Mid-infrared Laser Based on Cascaded Raman Wavelength Shifting in Fibers

Award Information
Agency:
Department of Defense
Branch
Army
Amount:
$100,000.00
Award Year:
2004
Program:
STTR
Phase:
Phase I
Contract:
W911NF-04-C-0078
Award Id:
68429
Agency Tracking Number:
A045-012-0043
Solicitation Year:
n/a
Solicitation Topic Code:
n/a
Solicitation Number:
n/a
Small Business Information
647 Spring Valley Drive, Ann Arbor, MI, 48105
Hubzone Owned:
N
Minority Owned:
N
Woman Owned:
N
Duns:
149279015
Principal Investigator:
Michael Freeman
Director of Research
(734) 420-0190
mikefreeman@voyager.net
Business Contact:
Michael Freeman
Director of Research
(734) 420-0190
mikefreeman@voyager.net
Research Institution:
University of Michigan
Mohammed N Islam
Elect. Eng. and Comp. Sci., 1301 Beal Avenue, 1110 EECS
Ann Arbor, MI, 48109
(734) 647-9700
Nonprofit college or university
Abstract
Spectral fingerprinting for chemical agent detection or industrial process and analytic chemistry requires a compact, lightweight, tunable mid-infrared (mid-IR) laser. A room temperature, fiber-based mid-IR laser is proposed that starts with a pump laser in the near-IR, and then down-shifts the light based on cascaded Raman wavelength shifting in mid-IR fibers. The laser is widely tunable by simply tuning a seed semiconductor laser, and the power can be scaled up to watts by using larger core size fibers. The mid-IR laser leverages the mature technology base from telecommunications, where our team has considerable experience on Raman technology. We use simulation codes carefully tested in near-IR wavelengths to design the proposed mid-IR lasers, and we show that the Raman wavelength shifting process is extremely efficient. New technical challenges arise from using mid-IR fibers based on chalcogenides or fluorides, but these should be engineering challenges rather than fundamental limitations. The Phase I project has three main objectives. First, prove the accuracy of the simulations and better understand the properties of the mid-IR fibers. Second, demonstrate experimentally cascaded Raman wavelength shifting in the mid-IR fibers. Finally, generate light in the 3-5 micron wavelength range using off-the-shelf telecom technologies and mid-IR fibers.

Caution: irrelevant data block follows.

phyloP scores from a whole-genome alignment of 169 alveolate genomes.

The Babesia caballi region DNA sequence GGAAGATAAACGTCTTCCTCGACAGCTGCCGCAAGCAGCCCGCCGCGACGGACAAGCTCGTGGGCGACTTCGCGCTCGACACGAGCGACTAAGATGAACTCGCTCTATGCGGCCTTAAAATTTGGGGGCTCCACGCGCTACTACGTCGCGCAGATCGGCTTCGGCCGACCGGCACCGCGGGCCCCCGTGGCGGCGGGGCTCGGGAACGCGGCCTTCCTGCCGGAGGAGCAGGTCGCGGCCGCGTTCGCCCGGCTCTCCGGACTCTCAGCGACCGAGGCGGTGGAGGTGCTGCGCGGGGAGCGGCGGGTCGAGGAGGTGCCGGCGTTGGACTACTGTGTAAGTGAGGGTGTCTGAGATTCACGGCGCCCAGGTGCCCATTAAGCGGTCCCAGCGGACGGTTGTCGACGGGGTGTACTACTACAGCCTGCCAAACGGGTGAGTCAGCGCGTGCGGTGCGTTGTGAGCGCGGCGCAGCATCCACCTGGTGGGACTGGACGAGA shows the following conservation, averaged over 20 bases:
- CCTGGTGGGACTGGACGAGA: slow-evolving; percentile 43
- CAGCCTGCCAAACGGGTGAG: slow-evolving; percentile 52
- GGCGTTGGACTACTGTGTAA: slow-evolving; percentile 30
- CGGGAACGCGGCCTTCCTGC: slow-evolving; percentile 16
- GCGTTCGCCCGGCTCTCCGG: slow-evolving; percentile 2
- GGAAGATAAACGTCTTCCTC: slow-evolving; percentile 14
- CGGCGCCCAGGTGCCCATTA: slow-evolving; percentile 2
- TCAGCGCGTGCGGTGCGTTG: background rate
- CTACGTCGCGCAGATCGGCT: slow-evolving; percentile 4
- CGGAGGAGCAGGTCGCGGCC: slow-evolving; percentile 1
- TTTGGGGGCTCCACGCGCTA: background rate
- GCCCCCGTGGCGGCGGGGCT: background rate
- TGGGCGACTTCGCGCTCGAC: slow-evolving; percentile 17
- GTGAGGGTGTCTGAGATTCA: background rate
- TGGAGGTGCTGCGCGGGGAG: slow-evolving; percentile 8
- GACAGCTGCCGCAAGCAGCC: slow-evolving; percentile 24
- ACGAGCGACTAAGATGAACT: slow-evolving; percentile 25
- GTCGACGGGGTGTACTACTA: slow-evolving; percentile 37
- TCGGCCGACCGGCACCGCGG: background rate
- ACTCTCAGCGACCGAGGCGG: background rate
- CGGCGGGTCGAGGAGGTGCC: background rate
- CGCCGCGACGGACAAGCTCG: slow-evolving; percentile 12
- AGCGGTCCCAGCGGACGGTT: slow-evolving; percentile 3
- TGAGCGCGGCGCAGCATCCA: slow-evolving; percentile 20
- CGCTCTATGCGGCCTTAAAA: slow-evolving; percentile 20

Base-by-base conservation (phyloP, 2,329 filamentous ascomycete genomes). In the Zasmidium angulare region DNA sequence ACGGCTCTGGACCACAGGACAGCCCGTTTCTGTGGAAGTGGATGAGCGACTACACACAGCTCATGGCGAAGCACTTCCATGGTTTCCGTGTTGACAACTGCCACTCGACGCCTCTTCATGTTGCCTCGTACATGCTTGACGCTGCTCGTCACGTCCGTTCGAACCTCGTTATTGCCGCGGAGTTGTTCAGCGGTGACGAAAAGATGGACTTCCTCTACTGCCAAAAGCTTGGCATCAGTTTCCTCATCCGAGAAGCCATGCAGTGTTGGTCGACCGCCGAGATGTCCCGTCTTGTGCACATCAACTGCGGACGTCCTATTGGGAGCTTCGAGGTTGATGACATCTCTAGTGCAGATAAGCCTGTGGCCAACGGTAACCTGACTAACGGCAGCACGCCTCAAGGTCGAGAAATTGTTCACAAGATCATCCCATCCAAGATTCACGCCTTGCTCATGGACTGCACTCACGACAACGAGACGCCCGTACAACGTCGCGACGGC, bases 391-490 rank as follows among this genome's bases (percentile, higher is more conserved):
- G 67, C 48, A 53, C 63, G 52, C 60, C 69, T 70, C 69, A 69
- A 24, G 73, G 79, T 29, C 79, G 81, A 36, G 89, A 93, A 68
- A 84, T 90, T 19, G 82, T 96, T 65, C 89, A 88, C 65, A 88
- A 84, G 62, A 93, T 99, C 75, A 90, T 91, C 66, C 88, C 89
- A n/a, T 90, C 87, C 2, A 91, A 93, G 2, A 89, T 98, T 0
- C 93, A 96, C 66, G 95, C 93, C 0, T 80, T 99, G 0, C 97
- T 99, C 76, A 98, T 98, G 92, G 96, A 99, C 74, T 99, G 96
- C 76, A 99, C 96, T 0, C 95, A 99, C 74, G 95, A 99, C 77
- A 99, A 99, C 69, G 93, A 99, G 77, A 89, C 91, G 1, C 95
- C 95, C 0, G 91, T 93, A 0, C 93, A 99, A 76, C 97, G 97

* information listed above is at the time of submission.

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